Wrong question. You should be asking simply "Why vote?"
Changing from Tweedledum to Tweedledee is not going to solve anything. For the past 30 years (at least) all political viewpoints have merged into a perpetuation of and the 'management' of a culture which is moribund.
Something which is explained here with great clarity by Alan Watts-
I have been reading again "A Guide for the Perplexed" by Fritz Schumacher and towards the end of the book he writes- "the modern experiment to live without religion has failed"
...here is the passage from the book
Here is a sample of Schumacher's thinking-
...this is not part of the comment but is just a few random thoughts which may or may not lead to something or other :)
I wasn't going to comment because the answer to your question would lead into a very long and complicated discussion about the nature of our 'democratic society' and the reasons for how and why we arrive at this situation.
I could point you in the direction of the 'Perennial Philosophy' as Schumacher points in his book to several authors on that subject but I am not entirely convinced by the arguments put forward by the likes of Schuon or Lings; they have a clear understanding of history but offer no direction for the future. I am inclined to go along with John Michell's view that the coming collapse is inevitable after which the whole cycle will start all over again.
I am not gloomy, by the way. Far from it, life is wonderful!
Rather than quoting John Michell to understand why I think life is wonderful, I would suggest buying this book instead-
Reform of the voting system? Again, Jimmy Goldsmith had an answer to that suggesting that MPs should be chosen at random from the Electoral Roll in the same way that juries are chosen. It cannot be any worse than the present set up and might even be better. In my experience the average voter is considerably more intelligent than the average MP (Cameron recently demonstrated that fact on the Letterman Show) and more so than the average Whitehall Mandarin and nowhere near as devious.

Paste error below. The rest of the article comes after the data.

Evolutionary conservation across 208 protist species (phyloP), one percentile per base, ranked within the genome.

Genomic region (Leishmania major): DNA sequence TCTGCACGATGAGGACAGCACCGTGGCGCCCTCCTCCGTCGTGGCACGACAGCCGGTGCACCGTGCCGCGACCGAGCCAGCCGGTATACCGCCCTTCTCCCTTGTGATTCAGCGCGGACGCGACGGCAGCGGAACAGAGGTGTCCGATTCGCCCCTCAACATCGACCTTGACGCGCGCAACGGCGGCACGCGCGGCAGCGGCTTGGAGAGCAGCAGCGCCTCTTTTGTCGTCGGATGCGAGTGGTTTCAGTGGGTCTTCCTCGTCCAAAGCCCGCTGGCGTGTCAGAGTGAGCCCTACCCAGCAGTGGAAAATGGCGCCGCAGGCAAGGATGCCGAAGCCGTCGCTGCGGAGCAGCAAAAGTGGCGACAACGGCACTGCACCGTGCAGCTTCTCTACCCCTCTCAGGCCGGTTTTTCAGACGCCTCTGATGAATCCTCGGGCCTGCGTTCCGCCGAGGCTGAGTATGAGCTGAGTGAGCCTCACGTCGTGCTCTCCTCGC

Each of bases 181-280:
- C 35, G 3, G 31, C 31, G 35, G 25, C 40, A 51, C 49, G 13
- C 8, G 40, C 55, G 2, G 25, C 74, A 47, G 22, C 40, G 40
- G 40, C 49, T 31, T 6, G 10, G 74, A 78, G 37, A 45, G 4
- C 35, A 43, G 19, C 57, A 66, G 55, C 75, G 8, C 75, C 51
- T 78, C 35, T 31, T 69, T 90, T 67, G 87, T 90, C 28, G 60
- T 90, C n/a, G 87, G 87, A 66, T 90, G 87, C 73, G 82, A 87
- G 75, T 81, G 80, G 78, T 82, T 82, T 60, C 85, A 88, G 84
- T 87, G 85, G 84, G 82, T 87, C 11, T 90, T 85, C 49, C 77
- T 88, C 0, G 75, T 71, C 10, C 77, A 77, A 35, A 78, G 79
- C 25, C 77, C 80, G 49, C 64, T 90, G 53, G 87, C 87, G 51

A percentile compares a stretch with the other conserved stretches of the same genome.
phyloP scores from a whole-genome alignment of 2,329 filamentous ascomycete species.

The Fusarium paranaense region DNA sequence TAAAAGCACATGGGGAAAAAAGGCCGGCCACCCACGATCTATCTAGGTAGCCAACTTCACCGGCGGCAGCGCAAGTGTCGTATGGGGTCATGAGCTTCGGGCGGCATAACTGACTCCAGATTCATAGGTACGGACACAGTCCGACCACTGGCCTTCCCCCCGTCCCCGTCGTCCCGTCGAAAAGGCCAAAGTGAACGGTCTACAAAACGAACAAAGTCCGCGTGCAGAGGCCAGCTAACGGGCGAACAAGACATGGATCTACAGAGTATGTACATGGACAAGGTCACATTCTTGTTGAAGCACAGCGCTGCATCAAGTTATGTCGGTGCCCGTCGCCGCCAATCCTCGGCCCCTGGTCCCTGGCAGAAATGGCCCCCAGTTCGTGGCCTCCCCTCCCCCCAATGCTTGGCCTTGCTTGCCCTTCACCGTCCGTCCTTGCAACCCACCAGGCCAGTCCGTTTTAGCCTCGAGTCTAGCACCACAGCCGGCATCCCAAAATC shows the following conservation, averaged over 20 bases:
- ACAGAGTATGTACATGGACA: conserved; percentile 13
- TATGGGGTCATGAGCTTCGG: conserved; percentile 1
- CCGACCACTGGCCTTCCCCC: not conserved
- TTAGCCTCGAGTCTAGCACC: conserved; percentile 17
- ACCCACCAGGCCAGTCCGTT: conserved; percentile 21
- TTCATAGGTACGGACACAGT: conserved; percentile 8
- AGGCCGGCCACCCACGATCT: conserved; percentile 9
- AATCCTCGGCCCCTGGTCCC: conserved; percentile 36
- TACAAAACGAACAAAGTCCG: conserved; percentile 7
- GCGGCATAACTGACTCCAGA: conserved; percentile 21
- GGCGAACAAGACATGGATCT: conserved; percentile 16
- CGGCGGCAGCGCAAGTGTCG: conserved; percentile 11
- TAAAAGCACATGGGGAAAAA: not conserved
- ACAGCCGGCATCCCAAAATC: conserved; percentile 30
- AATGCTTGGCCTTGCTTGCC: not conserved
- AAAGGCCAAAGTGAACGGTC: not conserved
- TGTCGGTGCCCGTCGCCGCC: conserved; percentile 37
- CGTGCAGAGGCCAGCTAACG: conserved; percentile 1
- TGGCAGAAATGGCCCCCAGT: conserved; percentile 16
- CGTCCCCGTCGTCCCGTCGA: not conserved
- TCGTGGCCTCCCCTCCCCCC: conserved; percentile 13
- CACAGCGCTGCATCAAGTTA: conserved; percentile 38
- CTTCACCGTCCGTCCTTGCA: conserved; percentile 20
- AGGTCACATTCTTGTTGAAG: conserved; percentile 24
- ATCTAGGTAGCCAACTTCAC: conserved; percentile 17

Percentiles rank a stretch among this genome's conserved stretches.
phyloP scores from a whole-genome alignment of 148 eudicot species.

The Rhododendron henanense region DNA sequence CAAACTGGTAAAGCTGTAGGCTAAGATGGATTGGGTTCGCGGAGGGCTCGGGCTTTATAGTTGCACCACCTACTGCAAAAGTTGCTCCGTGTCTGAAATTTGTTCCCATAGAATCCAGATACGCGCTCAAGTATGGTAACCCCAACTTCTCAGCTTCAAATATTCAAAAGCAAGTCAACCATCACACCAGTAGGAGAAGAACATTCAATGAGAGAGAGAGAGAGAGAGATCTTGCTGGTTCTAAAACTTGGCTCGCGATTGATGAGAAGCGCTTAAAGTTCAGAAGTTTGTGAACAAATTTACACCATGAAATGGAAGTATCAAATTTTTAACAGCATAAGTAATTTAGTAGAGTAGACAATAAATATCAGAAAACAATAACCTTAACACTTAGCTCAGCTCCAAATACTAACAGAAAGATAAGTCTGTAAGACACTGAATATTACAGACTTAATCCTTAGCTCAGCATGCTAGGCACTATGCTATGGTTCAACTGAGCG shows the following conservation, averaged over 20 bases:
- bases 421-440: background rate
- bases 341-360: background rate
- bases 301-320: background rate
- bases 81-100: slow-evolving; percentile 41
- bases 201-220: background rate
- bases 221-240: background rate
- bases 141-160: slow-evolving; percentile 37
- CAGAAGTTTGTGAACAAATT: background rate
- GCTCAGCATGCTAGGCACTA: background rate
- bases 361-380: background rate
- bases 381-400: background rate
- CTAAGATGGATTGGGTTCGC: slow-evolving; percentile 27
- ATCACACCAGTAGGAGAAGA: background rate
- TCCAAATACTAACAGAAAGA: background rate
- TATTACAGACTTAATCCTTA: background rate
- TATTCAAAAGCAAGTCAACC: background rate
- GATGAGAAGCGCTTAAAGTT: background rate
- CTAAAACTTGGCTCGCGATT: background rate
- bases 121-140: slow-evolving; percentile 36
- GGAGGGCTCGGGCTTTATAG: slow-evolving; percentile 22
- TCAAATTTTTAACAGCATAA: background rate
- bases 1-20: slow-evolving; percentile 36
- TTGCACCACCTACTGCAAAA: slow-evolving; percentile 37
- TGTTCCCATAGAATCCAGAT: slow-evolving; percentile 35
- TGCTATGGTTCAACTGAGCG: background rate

Addendum (22 July):
Three recent stories which illustrate the statement by Alan Watts that our modern society is dedicated, albeit inadvertently, to its own destruction.
One should also take note of this; 'Naqoyqatsi' is the third of a trilogy of films by Godfrey Reggio (with music by Philip Glass)
Naqoyqatsi is a Hopi word which translates as "life as war" In the film's closing credits, Naqoyqatsi is also translated as "civilized violence" and "a life of killing each other."
It cannot be denied that in its near 240 year history the USA has been more or less permanently at war with somebody or other (even with itself at one point).
A few years ago the Arabs and specifically the Iranians called the USA 'the great satan' Were they right?
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